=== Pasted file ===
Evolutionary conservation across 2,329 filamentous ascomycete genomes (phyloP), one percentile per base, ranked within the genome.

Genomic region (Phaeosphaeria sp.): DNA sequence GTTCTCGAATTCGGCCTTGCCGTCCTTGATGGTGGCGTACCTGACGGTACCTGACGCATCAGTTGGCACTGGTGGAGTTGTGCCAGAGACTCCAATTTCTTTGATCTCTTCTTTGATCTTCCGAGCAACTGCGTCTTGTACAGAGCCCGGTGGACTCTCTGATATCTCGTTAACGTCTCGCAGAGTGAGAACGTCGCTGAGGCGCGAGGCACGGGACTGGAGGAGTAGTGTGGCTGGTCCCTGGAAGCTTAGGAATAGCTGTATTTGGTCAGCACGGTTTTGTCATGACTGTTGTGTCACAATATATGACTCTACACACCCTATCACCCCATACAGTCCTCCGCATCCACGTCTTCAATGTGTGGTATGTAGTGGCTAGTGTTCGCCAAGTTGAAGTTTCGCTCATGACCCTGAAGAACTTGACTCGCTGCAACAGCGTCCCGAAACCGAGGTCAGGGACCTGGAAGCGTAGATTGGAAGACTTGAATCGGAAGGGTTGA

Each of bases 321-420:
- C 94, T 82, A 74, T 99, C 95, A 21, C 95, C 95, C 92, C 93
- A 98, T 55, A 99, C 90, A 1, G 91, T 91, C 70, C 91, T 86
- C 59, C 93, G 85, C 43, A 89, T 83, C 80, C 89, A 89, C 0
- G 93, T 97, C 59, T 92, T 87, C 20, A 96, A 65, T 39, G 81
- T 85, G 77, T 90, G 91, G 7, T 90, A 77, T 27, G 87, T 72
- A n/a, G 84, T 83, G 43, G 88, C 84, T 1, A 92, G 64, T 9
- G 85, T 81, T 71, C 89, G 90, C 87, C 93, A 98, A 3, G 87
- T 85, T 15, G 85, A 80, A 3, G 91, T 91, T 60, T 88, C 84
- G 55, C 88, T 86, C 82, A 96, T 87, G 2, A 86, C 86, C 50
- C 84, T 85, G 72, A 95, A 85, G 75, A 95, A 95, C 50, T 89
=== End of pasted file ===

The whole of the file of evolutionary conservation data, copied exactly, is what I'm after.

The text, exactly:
Evolutionary conservation across 2,329 filamentous ascomycete genomes (phyloP), one percentile per base, ranked within the genome.

Genomic region (Phaeosphaeria sp.): DNA sequence GTTCTCGAATTCGGCCTTGCCGTCCTTGATGGTGGCGTACCTGACGGTACCTGACGCATCAGTTGGCACTGGTGGAGTTGTGCCAGAGACTCCAATTTCTTTGATCTCTTCTTTGATCTTCCGAGCAACTGCGTCTTGTACAGAGCCCGGTGGACTCTCTGATATCTCGTTAACGTCTCGCAGAGTGAGAACGTCGCTGAGGCGCGAGGCACGGGACTGGAGGAGTAGTGTGGCTGGTCCCTGGAAGCTTAGGAATAGCTGTATTTGGTCAGCACGGTTTTGTCATGACTGTTGTGTCACAATATATGACTCTACACACCCTATCACCCCATACAGTCCTCCGCATCCACGTCTTCAATGTGTGGTATGTAGTGGCTAGTGTTCGCCAAGTTGAAGTTTCGCTCATGACCCTGAAGAACTTGACTCGCTGCAACAGCGTCCCGAAACCGAGGTCAGGGACCTGGAAGCGTAGATTGGAAGACTTGAATCGGAAGGGTTGA

Each of bases 321-420:
- C 94, T 82, A 74, T 99, C 95, A 21, C 95, C 95, C 92, C 93
- A 98, T 55, A 99, C 90, A 1, G 91, T 91, C 70, C 91, T 86
- C 59, C 93, G 85, C 43, A 89, T 83, C 80, C 89, A 89, C 0
- G 93, T 97, C 59, T 92, T 87, C 20, A 96, A 65, T 39, G 81
- T 85, G 77, T 90, G 91, G 7, T 90, A 77, T 27, G 87, T 72
- A n/a, G 84, T 83, G 43, G 88, C 84, T 1, A 92, G 64, T 9
- G 85, T 81, T 71, C 89, G 90, C 87, C 93, A 98, A 3, G 87
- T 85, T 15, G 85, A 80, A 3, G 91, T 91, T 60, T 88, C 84
- G 55, C 88, T 86, C 82, A 96, T 87, G 2, A 86, C 86, C 50
- C 84, T 85, G 72, A 95, A 85, G 75, A 95, A 95, C 50, T 89